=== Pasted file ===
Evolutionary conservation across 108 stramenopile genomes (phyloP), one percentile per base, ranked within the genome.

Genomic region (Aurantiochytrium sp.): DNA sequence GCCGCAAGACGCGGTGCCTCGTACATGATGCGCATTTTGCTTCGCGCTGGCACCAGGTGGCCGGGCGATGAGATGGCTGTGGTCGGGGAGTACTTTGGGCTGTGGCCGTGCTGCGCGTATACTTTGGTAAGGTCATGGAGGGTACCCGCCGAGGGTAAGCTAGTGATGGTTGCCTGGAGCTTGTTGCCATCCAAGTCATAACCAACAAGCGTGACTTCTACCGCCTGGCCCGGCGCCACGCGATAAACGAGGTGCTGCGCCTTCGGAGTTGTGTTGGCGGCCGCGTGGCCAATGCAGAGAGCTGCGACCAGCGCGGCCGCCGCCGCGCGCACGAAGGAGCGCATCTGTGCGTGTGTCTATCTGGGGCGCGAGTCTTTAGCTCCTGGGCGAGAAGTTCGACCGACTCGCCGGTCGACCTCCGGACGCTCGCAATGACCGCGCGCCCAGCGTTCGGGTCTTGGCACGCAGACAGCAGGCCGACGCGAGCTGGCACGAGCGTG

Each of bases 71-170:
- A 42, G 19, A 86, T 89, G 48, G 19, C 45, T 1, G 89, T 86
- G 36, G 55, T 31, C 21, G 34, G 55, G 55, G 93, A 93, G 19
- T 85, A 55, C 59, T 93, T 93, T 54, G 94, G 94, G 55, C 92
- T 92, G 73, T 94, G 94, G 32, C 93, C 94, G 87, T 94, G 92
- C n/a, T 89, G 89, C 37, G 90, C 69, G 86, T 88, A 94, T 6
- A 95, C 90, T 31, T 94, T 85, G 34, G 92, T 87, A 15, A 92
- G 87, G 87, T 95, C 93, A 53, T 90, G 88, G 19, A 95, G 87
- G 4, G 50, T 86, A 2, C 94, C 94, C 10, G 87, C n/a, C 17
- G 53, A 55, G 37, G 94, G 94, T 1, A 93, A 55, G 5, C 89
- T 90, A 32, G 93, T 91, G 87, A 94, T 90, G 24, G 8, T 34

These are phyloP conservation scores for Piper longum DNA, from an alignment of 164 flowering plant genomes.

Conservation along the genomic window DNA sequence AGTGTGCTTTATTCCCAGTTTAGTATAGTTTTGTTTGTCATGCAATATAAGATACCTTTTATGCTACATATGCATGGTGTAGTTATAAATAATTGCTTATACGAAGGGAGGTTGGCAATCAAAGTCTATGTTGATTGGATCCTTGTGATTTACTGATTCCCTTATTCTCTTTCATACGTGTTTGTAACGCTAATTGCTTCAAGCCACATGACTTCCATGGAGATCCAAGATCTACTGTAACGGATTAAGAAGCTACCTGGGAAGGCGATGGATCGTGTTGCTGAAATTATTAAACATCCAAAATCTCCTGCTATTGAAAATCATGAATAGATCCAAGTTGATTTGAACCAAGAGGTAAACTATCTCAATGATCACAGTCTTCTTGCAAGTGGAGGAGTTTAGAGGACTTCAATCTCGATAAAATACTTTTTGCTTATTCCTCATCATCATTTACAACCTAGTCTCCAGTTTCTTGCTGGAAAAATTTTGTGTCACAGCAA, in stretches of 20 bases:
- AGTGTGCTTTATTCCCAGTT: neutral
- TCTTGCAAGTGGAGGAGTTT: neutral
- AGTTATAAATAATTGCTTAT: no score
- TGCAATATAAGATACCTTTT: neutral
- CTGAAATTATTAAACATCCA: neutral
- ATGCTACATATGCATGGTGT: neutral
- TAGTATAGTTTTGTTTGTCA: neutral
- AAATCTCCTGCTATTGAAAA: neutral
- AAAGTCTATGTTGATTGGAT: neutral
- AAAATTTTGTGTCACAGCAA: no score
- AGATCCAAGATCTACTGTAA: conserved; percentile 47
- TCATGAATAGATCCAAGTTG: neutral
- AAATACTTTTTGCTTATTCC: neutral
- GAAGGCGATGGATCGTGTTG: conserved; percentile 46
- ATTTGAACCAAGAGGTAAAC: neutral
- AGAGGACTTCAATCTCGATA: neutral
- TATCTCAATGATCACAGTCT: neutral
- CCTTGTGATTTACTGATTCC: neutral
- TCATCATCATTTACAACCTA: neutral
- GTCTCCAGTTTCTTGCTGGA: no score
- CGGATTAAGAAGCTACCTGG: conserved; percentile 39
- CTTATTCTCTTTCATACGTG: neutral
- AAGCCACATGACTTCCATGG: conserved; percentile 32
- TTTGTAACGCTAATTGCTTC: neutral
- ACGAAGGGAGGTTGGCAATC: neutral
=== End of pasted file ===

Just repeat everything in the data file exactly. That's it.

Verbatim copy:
Evolutionary conservation across 108 stramenopile genomes (phyloP), one percentile per base, ranked within the genome.

Genomic region (Aurantiochytrium sp.): DNA sequence GCCGCAAGACGCGGTGCCTCGTACATGATGCGCATTTTGCTTCGCGCTGGCACCAGGTGGCCGGGCGATGAGATGGCTGTGGTCGGGGAGTACTTTGGGCTGTGGCCGTGCTGCGCGTATACTTTGGTAAGGTCATGGAGGGTACCCGCCGAGGGTAAGCTAGTGATGGTTGCCTGGAGCTTGTTGCCATCCAAGTCATAACCAACAAGCGTGACTTCTACCGCCTGGCCCGGCGCCACGCGATAAACGAGGTGCTGCGCCTTCGGAGTTGTGTTGGCGGCCGCGTGGCCAATGCAGAGAGCTGCGACCAGCGCGGCCGCCGCCGCGCGCACGAAGGAGCGCATCTGTGCGTGTGTCTATCTGGGGCGCGAGTCTTTAGCTCCTGGGCGAGAAGTTCGACCGACTCGCCGGTCGACCTCCGGACGCTCGCAATGACCGCGCGCCCAGCGTTCGGGTCTTGGCACGCAGACAGCAGGCCGACGCGAGCTGGCACGAGCGTG

Each of bases 71-170:
- A 42, G 19, A 86, T 89, G 48, G 19, C 45, T 1, G 89, T 86
- G 36, G 55, T 31, C 21, G 34, G 55, G 55, G 93, A 93, G 19
- T 85, A 55, C 59, T 93, T 93, T 54, G 94, G 94, G 55, C 92
- T 92, G 73, T 94, G 94, G 32, C 93, C 94, G 87, T 94, G 92
- C n/a, T 89, G 89, C 37, G 90, C 69, G 86, T 88, A 94, T 6
- A 95, C 90, T 31, T 94, T 85, G 34, G 92, T 87, A 15, A 92
- G 87, G 87, T 95, C 93, A 53, T 90, G 88, G 19, A 95, G 87
- G 4, G 50, T 86, A 2, C 94, C 94, C 10, G 87, C n/a, C 17
- G 53, A 55, G 37, G 94, G 94, T 1, A 93, A 55, G 5, C 89
- T 90, A 32, G 93, T 91, G 87, A 94, T 90, G 24, G 8, T 34

These are phyloP conservation scores for Piper longum DNA, from an alignment of 164 flowering plant genomes.

Conservation along the genomic window DNA sequence AGTGTGCTTTATTCCCAGTTTAGTATAGTTTTGTTTGTCATGCAATATAAGATACCTTTTATGCTACATATGCATGGTGTAGTTATAAATAATTGCTTATACGAAGGGAGGTTGGCAATCAAAGTCTATGTTGATTGGATCCTTGTGATTTACTGATTCCCTTATTCTCTTTCATACGTGTTTGTAACGCTAATTGCTTCAAGCCACATGACTTCCATGGAGATCCAAGATCTACTGTAACGGATTAAGAAGCTACCTGGGAAGGCGATGGATCGTGTTGCTGAAATTATTAAACATCCAAAATCTCCTGCTATTGAAAATCATGAATAGATCCAAGTTGATTTGAACCAAGAGGTAAACTATCTCAATGATCACAGTCTTCTTGCAAGTGGAGGAGTTTAGAGGACTTCAATCTCGATAAAATACTTTTTGCTTATTCCTCATCATCATTTACAACCTAGTCTCCAGTTTCTTGCTGGAAAAATTTTGTGTCACAGCAA, in stretches of 20 bases:
- AGTGTGCTTTATTCCCAGTT: neutral
- TCTTGCAAGTGGAGGAGTTT: neutral
- AGTTATAAATAATTGCTTAT: no score
- TGCAATATAAGATACCTTTT: neutral
- CTGAAATTATTAAACATCCA: neutral
- ATGCTACATATGCATGGTGT: neutral
- TAGTATAGTTTTGTTTGTCA: neutral
- AAATCTCCTGCTATTGAAAA: neutral
- AAAGTCTATGTTGATTGGAT: neutral
- AAAATTTTGTGTCACAGCAA: no score
- AGATCCAAGATCTACTGTAA: conserved; percentile 47
- TCATGAATAGATCCAAGTTG: neutral
- AAATACTTTTTGCTTATTCC: neutral
- GAAGGCGATGGATCGTGTTG: conserved; percentile 46
- ATTTGAACCAAGAGGTAAAC: neutral
- AGAGGACTTCAATCTCGATA: neutral
- TATCTCAATGATCACAGTCT: neutral
- CCTTGTGATTTACTGATTCC: neutral
- TCATCATCATTTACAACCTA: neutral
- GTCTCCAGTTTCTTGCTGGA: no score
- CGGATTAAGAAGCTACCTGG: conserved; percentile 39
- CTTATTCTCTTTCATACGTG: neutral
- AAGCCACATGACTTCCATGG: conserved; percentile 32
- TTTGTAACGCTAATTGCTTC: neutral
- ACGAAGGGAGGTTGGCAATC: neutral